Is the Constitution’s Convention for Proposing Amendments a 'Mystery'? Overlooked Evidence in the Narrative of Uncertainty

58 Pages Posted: 27 Jan 2020 Last revised: 23 Mar 2020

See all articles by Robert G. Natelson

Robert G. Natelson

Independence & Montana Policy Institutes

Date Written: March 20, 2020

Abstract

Since the 1960s, leading academics and other commentators have claimed that the composition and protocols of the Constitution’s “Convention for proposing Amendments” are unknown and/or subject to congressional control. Today that claim is on a collision course with growing public sentiment for an amendments convention to address federal dysfunction.

This Article reviews the academic literature, and then collects the evidence showing that the narrative of uncertainty is substantially false. This evidence includes Founding-era records and later confirmatory material, including a widely-overlooked Supreme Court decision.

The evidence is essentially uncontradicted. It informs us that an amendments convention is what the Founders called a “convention of the states”—a gathering whose composition and protocols were universally understood when the Constitution was adopted. This Article describes the composition and protocols and explains how the “convention of states” model fits within the Constitution’s structure.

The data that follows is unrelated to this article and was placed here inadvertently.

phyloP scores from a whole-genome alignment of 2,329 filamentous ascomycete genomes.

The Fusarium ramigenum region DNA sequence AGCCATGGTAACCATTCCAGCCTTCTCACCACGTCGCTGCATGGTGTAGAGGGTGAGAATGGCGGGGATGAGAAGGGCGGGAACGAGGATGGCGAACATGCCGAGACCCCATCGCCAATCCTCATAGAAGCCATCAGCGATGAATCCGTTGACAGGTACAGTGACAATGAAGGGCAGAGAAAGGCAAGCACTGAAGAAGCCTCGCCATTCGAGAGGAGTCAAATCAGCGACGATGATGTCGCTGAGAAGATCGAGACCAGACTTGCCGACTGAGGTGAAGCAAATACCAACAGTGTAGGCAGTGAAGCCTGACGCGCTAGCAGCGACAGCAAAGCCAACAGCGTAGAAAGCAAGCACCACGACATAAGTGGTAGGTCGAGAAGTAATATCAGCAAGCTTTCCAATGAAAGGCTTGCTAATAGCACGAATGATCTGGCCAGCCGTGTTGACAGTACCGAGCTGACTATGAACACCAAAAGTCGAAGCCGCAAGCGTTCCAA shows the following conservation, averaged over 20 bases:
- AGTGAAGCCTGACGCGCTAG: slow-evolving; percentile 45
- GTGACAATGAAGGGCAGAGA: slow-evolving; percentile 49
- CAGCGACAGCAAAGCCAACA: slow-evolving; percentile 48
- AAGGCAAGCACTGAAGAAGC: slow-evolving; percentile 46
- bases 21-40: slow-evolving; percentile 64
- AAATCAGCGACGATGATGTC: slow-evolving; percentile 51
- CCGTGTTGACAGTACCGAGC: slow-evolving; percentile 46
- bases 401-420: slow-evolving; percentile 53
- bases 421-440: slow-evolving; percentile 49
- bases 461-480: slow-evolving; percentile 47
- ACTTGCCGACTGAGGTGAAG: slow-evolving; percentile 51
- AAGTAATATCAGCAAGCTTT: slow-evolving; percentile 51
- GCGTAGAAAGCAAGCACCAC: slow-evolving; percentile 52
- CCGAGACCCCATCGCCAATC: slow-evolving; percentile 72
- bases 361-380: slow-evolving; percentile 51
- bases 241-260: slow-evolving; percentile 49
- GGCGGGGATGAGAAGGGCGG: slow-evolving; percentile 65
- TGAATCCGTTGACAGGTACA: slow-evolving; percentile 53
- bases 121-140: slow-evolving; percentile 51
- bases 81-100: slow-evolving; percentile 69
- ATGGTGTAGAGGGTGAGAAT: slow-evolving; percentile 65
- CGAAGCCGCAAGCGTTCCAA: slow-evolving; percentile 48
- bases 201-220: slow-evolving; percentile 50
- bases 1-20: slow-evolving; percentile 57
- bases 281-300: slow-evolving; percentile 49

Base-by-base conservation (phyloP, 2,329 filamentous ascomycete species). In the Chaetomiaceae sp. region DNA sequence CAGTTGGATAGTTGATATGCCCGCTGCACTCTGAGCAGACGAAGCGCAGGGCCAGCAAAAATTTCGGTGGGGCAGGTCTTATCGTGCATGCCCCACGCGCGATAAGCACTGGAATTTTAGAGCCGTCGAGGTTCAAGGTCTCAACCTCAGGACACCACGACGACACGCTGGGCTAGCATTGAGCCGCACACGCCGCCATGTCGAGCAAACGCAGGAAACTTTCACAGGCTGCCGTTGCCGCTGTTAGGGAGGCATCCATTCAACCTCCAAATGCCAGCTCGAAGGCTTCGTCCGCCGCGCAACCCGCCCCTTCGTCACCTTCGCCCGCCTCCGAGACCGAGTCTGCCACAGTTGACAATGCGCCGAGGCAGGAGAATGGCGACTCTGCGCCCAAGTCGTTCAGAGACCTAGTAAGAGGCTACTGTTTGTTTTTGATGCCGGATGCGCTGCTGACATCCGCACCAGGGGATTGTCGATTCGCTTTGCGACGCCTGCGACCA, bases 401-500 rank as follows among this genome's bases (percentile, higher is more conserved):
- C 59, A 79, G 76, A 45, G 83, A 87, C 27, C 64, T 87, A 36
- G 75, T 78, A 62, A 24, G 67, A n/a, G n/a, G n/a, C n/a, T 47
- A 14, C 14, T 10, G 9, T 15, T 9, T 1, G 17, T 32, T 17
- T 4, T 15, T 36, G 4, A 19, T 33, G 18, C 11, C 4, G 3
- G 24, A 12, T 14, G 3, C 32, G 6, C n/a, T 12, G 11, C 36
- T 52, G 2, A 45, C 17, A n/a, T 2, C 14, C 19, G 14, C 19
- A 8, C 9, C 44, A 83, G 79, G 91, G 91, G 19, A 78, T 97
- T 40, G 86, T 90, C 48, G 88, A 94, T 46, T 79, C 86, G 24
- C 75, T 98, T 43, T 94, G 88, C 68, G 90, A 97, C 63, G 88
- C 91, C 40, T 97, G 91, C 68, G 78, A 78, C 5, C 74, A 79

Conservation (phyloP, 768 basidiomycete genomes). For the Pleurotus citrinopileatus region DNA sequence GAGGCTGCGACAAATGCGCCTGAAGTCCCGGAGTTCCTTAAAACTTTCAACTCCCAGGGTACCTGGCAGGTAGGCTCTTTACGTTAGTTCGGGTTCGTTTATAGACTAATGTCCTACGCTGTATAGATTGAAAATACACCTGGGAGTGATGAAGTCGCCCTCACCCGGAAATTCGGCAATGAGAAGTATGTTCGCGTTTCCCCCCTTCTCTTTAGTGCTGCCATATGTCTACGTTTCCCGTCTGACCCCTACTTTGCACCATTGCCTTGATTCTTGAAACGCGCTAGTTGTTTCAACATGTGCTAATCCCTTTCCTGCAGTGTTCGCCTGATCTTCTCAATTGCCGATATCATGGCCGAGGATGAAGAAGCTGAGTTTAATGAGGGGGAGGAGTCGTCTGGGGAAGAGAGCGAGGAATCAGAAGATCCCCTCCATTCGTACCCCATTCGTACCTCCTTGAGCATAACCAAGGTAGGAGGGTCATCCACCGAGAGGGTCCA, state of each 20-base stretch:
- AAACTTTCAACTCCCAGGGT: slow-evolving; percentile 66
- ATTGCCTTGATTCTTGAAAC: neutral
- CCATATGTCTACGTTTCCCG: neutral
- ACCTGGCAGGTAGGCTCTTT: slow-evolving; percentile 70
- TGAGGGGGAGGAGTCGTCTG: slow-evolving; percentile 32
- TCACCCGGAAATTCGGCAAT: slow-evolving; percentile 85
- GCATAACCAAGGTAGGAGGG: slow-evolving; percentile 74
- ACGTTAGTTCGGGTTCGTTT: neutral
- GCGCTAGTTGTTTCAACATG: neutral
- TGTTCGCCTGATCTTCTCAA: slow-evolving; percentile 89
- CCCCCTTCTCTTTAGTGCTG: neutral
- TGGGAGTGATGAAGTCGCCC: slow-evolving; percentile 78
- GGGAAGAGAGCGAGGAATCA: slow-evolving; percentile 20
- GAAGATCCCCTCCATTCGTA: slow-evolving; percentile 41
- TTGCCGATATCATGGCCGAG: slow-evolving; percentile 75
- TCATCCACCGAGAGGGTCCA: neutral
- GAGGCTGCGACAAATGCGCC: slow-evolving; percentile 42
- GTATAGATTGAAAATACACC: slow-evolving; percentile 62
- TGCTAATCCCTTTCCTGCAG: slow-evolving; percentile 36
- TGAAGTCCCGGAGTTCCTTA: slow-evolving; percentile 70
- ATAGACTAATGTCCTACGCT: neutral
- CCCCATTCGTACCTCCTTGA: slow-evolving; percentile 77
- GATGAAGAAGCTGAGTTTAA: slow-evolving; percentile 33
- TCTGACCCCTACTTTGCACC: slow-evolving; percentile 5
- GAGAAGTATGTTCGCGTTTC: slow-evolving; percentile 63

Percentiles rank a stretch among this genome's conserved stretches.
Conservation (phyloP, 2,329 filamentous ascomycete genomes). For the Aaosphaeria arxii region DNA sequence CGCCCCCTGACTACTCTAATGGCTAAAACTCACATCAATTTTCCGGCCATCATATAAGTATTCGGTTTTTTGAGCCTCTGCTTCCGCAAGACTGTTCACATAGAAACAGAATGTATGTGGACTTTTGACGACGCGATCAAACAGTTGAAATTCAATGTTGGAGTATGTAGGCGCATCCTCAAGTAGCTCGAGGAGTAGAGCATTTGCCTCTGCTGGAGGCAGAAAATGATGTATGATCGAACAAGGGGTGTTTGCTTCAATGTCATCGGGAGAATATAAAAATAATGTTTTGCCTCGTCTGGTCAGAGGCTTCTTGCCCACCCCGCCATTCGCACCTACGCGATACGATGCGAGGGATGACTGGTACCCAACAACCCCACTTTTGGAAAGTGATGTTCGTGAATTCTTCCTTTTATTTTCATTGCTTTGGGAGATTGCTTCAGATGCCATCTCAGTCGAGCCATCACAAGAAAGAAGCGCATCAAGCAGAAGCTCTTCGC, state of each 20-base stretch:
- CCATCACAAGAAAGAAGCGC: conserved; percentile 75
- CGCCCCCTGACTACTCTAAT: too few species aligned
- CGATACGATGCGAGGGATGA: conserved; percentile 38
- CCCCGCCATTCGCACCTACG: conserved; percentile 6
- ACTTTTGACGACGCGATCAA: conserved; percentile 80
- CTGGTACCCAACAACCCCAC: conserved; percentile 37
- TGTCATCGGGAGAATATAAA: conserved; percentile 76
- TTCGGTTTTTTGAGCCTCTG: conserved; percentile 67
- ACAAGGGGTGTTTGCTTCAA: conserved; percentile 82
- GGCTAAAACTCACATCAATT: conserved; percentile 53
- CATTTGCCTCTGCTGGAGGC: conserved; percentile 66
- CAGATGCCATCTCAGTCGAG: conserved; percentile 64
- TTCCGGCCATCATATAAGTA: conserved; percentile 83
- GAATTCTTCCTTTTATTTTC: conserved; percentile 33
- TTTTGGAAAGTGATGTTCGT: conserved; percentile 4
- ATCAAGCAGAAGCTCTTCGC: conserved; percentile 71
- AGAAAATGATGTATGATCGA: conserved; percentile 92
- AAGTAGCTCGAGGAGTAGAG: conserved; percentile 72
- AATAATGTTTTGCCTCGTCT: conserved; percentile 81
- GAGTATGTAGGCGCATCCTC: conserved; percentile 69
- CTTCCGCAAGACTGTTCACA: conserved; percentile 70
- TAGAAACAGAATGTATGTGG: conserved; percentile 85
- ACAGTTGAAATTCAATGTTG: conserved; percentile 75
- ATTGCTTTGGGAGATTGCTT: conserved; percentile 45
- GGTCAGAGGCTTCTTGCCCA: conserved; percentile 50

Keywords: constitutional law, constitutional convention, amendments convention, amendments

JEL Classification: K1, K10, K19, K39

Suggested Citation

Natelson, Robert G., Is the Constitution’s Convention for Proposing Amendments a 'Mystery'? Overlooked Evidence in the Narrative of Uncertainty (March 20, 2020). Marquette Law Review, Vol. 104, 2020. Available at SSRN: https://ssrn.com/abstract=3516847 or http://dx.doi.org/10.2139/ssrn.3516847

Robert G. Natelson (Contact Author)

Independence & Montana Policy Institutes ( email )

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Denver, CO 80203
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303-279-6536 (Phone)

HOME PAGE: http://robnatelson.com

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